Green Card Backlog Wins Big in House Bill as Undocumented Community Demands More From Senate

Nov 19, 2021
3:54 PM

Speaker of the House Nancy Pelosi, D-CA, left, is embraced by Rep. Katherine Clark, D-MA, the assistant speaker, as the House approves the Democrats’ sweeping social and environment bill at the Capitol in Washington, Friday, November 19, 2021. (AP Photo/J. Scott Applewhite)

WASHINGTON, D.C. — Immigration advocates got a rare, if uneven policy win Friday when the House of Representatives voted 220-213 to pass a hard-fought version of the Build Back Better Act that includes a mixed bag of relief provisions facing an uncertain future in the Senate.

However, some immigration advocacy leaders are already asking for more. “The fight for citizenship is not over,” the Refugee and Immigrant Center for Education and Legal Services (RAICES) tweeted minutes after the bill passed. “The bill now goes to the Senate, where we have a chance to fight for more.”

Other grassroots advocates echoed RAICES.

“We need a pathway to citizenship and nothing less,” said Glo Choi, an organizer with Chicago’s HANA Center, a member of the National Korean American Service & Education Consortium. “It’s now the Senate’s turn to include citizenship in their version.”

“A temporary work authorization is not the answer to our prayers,” said Patrice Lawrence, executive director of UndocuBlack Network, in an interview with Bloomberg. “Citizenship was promised to us, not another new temporary program that is going to run into red tape at every turn.”

“We expect senators to match the courage that undocumented immigrants demonstrate every day,” said CHIRLA executive director Angelica Salas. president Todd Schulte pushed back on his grassroots immigrant colleagues on the We Are Home coalition’s steering committee. “The proposals for immigrant relief in the Build Back Better Act have been thoughtfully designed to pass the requirements of the ‘Byrd Rule,’ and we are confident it will do so given the clear and substantial budgetary and economic impact,” said Schulte in a statement.

Parole was designed by the team at Immigration Hub, according to multiple sources on the steering committee. Immigration Hub has the deepest reach in federal affairs, with a staff of former Hill aides and former executive director Tyler Moran now serving as a special assistant to the President for immigration on the Domestic Policy Council.

Moran was replaced by Sergio Gonzalez, a former Senate aide to Kamala Harris who “worked closely with Sen. Harris on oversight of the Trump Administration’s immigration policies,” according to the organization’s website, though it remains unclear to some of Immigration Hub’s grassroots colleagues what results, if any, Gonzales accomplished for Harris in this capacity.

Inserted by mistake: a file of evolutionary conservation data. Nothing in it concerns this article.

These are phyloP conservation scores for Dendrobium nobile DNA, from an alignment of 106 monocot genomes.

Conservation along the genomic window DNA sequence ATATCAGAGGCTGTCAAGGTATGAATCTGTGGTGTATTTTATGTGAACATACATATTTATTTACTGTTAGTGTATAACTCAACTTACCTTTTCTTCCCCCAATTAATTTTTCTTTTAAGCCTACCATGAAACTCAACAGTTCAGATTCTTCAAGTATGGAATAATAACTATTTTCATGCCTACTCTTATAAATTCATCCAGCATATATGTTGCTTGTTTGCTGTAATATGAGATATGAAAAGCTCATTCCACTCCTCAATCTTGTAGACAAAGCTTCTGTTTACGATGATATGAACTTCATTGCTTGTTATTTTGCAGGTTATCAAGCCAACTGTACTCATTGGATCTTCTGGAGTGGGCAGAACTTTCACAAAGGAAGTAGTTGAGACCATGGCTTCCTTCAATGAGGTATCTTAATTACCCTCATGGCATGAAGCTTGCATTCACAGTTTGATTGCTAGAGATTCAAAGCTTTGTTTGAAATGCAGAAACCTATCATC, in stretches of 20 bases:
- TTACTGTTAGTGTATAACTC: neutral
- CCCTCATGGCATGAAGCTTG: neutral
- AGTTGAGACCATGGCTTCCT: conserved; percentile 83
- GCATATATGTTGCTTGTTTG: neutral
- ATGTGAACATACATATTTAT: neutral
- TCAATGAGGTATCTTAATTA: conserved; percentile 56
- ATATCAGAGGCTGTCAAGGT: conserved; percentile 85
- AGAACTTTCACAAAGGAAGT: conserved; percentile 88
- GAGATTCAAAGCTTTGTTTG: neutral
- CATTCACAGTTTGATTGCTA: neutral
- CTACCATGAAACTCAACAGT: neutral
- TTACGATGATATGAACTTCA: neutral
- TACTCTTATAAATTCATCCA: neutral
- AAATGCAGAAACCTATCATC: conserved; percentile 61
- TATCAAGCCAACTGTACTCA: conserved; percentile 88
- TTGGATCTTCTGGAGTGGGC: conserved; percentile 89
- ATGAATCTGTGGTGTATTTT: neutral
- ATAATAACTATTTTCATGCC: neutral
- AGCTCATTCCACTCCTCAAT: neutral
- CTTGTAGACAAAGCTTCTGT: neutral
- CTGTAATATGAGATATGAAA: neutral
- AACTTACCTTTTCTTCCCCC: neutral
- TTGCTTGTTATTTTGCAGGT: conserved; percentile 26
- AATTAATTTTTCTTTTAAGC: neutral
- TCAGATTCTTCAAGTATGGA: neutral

“People who try to frame this as a win for the community need to work closer with more undocumented immigrants,” said Manuel Castro, executive director of New Immigrant Community Empowerment (NICE). “There’s clearly mass disappointment and confusion, and a sense of betrayal.”

Parole replaced a popular citizenship pathway proposal called ‘registry’ earlier this month during an update of the draft bill published by the House Rules Committee.

In a report published late on Thursday, the Congressional Budget Office estimated enrollment of 6.5 million immigrants for the parole program, including three million who already qualify for green cards as relatives of U.S. citizens. Consideration for this category of immigrants was a late arrival to relief negotiations on Capitol Hill, which until recently had focused mostly on supporting undocumented immigrants without green card eligibility.

“It’s like we don’t even exist,” said a tech worker living on a work-based visa in California, who described their relationship with their employers as “indentured servitude” during a July phone interview with Latino Rebels. “Democrats ignore us, then immigrant rights group attack us for working with Republicans.”

Sen. Mike Lee (R-UT) worked with Sen. Chuck Grassley (R-IA) during the last Congress on a proposal that was eventually abandoned, a policy loss many green card advocates attribute to Sen. Dick Durbin (D-IL), the current Senate majority whip.

“He didn’t want Republicans to get a win for legal immigrants after coming away empty-handed for decades for illegal immigrants,” said the tech worker who spoke on the condition of anonymity, fearing blowback by their employer for speaking to the press.

“Right-wing trolls monitor news stories for backlog people who get quoted. If they can make trouble for your boss or school or family-based situation, they will,” said the source, a concern expressed to Latino Rebels by undocumented organizers at a NICE rally for citizenship last week in Times Square.

Despite the constant threat of being doxxed, Indian green card backlog advocates have emerged this year as a force to be reckoned with online, where a singular focus on Sen. Durbin has involved a relentless pressure campaign of phone calls and trending topics on social media led by Immigration Voice, an advocacy group pushing for green card relief.

“We strongly support them and have been fighting for them since the beginning of the year,” said Hildingur Mahanti, the group’s vice president, who remains skeptical of Durbin as the bill moves to the upper chamber.

“If (Durbin) were being an honest advocate,” added Mahanti, “he should have already presented the proposals to her and allowed us opportunities to iteratively address her concerns, but he has quite conspicuously not done it for the last three months.”


Pablo Manríquez is the Washington correspondent for Latino Rebels. Twitter: @PabloReports